Another tool in the teacher’s toolbox.
In teaching, we are always looking for something new to assist us in our teaching; and to help our students to practice and learn more deeply what we have been teaching. Although it is not new now, some teachers have never given online products a good trial. Online learning provides the opportunity to do both of these things.
If you were learning a musical instrument, you have a lesson with the music teacher, then you go away and practice your skills. Online learning works similarly. You teach in class, using manipulatives, worksheets and whatever other strategies you choose, then your students practice.
The benefits to teachers
Online learning means that students can be set tasks by the teacher for independent learning at a student’s own differentiated level. They can then be given time in class, in the computer lab or at home to practice those skills. The beauty is in:
• Differentiation of students;
• Students can ‘own’ their own progress and success (for instance they can choose to do more because they want to get better at it);
• Teachers can access data to advise and coach their students.
• Students receive instant marking and feedback on their progress;
• Teachers do not need to mark student work.
• Flexibility of access (any device, anytime, anywhere).
Choose to buy in
There are various brands of online learning available in the literacy and numeracy education market (eg: Mathletics, Literacy Planet, Reading Eggs, Sunshine Online, Matific, Studyladder, Spelling City, Manga High etc). They vary in different ways. For instance their user interface and learning model can be quite different. However, it doesn’t really matter which brand your school has given you access to, choosing to actively ‘buy in’ and participate is usually a teacher’s choice.
Teacher promotion is needed
When a teacher is exposed to a new online learning model, they are aware that there will be a learning curve. They need to decide if they think the energy used to learn and promote this learning tool is worth the outcome. If you do choose to engage with online tools, a teacher must be the promoter and driver of the success of that program. Without that, student buy-in will be poor.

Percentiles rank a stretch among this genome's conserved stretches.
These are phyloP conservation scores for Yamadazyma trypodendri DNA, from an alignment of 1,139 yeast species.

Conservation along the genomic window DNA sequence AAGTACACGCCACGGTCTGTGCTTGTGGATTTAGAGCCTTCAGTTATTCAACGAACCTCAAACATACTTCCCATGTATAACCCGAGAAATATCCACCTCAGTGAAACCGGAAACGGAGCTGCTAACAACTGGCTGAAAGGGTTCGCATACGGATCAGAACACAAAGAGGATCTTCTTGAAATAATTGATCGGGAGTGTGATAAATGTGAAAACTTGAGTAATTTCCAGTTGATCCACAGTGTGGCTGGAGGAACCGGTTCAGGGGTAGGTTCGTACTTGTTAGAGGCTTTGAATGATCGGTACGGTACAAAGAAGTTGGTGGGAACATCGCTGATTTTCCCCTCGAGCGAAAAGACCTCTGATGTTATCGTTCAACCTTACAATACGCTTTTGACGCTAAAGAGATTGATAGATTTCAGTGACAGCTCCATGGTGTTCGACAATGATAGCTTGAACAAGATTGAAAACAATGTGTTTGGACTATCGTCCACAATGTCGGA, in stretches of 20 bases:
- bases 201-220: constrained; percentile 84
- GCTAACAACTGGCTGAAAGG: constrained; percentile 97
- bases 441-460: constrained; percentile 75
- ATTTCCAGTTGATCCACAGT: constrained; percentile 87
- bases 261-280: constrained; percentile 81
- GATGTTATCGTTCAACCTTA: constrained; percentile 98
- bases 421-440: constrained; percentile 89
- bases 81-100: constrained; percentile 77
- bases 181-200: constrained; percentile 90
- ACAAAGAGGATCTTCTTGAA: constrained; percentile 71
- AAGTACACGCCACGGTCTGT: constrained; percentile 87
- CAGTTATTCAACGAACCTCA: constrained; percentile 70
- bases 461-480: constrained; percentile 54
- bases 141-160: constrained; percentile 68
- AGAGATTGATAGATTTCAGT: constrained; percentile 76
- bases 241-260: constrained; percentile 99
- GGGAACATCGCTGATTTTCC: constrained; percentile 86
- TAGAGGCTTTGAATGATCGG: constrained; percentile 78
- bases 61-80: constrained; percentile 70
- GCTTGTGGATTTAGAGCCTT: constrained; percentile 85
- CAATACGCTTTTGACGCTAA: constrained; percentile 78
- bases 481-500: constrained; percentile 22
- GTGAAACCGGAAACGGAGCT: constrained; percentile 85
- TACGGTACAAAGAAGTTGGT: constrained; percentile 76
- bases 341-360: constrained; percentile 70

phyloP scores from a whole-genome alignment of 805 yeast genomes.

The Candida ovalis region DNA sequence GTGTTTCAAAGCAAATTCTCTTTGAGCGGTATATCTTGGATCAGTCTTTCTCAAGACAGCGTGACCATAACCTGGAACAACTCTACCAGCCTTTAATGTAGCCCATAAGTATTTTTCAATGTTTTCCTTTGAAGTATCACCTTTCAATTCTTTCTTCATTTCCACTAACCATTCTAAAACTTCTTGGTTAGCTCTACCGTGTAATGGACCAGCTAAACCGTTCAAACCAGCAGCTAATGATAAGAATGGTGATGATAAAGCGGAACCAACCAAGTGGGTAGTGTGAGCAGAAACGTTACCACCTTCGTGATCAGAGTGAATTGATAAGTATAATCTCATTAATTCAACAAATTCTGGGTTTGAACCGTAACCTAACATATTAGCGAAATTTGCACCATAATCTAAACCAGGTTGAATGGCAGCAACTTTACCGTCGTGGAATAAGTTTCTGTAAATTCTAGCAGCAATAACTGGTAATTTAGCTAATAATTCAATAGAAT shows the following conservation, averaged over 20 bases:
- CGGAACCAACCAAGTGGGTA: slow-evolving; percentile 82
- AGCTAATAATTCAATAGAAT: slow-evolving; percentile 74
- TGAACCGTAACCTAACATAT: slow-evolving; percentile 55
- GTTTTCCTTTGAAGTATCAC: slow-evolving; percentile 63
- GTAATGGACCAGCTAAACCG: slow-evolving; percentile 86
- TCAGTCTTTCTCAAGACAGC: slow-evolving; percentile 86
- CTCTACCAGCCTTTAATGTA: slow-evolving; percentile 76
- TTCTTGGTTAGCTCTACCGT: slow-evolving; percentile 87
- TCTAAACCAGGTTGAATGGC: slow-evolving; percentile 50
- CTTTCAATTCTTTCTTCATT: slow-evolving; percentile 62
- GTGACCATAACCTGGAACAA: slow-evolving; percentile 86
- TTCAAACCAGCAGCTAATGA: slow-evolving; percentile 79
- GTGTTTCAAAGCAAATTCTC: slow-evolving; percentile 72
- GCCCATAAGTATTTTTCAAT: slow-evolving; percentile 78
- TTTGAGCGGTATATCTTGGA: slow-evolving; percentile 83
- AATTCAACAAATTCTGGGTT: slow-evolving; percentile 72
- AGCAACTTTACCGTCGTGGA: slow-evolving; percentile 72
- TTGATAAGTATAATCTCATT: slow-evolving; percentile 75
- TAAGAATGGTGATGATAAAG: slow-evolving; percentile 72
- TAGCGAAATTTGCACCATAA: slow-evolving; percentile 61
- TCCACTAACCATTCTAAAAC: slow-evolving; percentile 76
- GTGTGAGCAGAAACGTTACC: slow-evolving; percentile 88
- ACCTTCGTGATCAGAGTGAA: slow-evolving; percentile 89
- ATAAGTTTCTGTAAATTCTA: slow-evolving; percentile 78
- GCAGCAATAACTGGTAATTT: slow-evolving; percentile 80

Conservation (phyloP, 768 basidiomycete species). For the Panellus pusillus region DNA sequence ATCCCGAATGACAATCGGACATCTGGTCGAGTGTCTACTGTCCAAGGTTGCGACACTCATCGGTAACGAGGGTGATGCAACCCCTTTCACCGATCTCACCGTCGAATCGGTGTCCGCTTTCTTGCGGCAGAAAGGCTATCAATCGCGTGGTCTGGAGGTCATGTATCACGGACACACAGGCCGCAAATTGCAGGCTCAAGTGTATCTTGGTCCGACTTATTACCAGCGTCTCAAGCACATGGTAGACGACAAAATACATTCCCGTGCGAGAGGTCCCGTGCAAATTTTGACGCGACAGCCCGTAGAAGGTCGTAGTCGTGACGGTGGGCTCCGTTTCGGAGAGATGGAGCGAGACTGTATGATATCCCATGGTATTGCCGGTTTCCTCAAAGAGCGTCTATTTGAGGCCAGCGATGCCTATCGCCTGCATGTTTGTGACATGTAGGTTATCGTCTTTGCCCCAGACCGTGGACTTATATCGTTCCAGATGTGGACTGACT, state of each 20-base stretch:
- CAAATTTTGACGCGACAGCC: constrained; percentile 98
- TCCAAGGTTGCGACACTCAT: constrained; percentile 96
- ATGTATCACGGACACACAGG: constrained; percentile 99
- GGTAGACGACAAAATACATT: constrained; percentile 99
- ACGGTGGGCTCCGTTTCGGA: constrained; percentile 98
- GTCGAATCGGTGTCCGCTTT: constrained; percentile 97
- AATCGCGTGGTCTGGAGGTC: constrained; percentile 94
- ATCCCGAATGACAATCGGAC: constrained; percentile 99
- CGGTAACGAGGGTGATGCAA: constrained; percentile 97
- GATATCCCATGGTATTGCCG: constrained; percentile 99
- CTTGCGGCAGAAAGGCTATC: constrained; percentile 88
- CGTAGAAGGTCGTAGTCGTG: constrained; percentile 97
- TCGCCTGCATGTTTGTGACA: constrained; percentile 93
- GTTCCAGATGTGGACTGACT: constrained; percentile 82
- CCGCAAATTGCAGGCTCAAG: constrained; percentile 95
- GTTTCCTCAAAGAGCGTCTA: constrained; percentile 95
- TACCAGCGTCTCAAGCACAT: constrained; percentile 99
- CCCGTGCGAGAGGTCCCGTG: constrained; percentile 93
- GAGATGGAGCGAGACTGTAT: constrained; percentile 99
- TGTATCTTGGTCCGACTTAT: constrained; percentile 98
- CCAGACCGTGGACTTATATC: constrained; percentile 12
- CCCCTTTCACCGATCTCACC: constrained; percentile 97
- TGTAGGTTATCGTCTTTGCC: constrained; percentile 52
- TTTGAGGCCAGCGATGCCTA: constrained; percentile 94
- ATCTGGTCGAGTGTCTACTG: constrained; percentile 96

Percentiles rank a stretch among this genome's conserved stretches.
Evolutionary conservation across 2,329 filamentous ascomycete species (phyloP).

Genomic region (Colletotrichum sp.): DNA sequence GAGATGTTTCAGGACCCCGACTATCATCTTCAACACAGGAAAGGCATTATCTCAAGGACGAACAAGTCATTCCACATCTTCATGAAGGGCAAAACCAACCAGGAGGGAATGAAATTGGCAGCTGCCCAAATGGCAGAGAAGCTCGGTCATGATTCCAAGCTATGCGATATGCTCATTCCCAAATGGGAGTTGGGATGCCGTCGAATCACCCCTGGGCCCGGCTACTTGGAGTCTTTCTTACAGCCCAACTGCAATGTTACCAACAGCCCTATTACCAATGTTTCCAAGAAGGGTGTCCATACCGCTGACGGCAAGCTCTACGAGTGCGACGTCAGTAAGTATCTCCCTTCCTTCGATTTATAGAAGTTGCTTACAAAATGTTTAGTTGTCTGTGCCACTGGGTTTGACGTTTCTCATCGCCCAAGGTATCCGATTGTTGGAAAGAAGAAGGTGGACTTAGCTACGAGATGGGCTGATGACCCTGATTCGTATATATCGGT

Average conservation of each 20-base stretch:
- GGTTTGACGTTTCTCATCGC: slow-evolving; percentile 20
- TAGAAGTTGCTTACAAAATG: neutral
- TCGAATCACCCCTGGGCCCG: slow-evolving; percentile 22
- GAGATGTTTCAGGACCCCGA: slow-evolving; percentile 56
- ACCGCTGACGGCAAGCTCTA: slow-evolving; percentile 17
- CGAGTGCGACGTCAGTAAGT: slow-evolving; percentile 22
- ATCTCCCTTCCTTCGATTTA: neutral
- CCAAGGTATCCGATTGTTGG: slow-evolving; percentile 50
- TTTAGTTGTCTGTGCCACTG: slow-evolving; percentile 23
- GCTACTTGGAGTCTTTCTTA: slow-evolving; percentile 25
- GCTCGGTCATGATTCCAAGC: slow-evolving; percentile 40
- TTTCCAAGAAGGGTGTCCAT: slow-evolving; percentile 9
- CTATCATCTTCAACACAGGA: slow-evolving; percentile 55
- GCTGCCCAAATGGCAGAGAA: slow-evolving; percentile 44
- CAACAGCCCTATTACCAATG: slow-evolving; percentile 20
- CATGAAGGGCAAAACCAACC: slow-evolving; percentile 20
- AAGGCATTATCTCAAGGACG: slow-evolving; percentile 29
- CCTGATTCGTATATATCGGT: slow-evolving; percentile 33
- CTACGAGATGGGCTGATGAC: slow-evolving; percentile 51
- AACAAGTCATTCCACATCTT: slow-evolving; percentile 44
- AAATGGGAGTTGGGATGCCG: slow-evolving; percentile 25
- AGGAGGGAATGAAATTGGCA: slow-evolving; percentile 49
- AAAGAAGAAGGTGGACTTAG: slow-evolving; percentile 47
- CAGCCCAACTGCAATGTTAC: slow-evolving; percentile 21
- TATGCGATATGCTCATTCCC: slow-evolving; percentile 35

Online learning multiplies the effectiveness of your teaching. A teacher cannot assist every student at every moment. Online learning is highly structured and provides prompts and clues for students to work relatively independently. It is engaging, challenging and satisfying. Kids love it when they can see that they are kicking goals! Online learning makes so much sense on so many levels. Promoting and harnessing the power of online learning makes us better teachers for our students.
So, do we set tasks and sit back and let it all happen? No. As a teacher, online learning tools provide us with rich data on our students. This data helps us to identify those that need extension, those that need learning support and coaching from us and those that need to be on an easier level.
Seeing students ‘buy in’ and truly engage in online learning is an absolute thrill as a teacher. Their confidence in numeracy and literacy soars! It has been my fortunate experience to see students working at above their year level as they had mastered the curriculum tasks at their year level. Similarly, I have seen struggling students who are working at lower year levels prove themselves to the point of being able to raise the year level they are working towards.
What about homework? It makes a lot of sense that homework should take the form of online learning wherever possible. No worksheets to printout, distribute and mark; and kids can choose to do more homework if they want to. If you are promoting it right, many will!
Online learning is not supposed to remove the role of teacher, or that of traditional teaching methods and strategies. It is designed to be another tool in your tool belt and to complement your other strategies. Teachers, if you are not excited about online learning, maybe it is time to have a fresh look at the options available to you.
Access to technology in education (and in students’ homes) is increasing. The more it is promoted, the more success we should see through its use. Let’s get excited!
Note: These comments are the opinion of the author.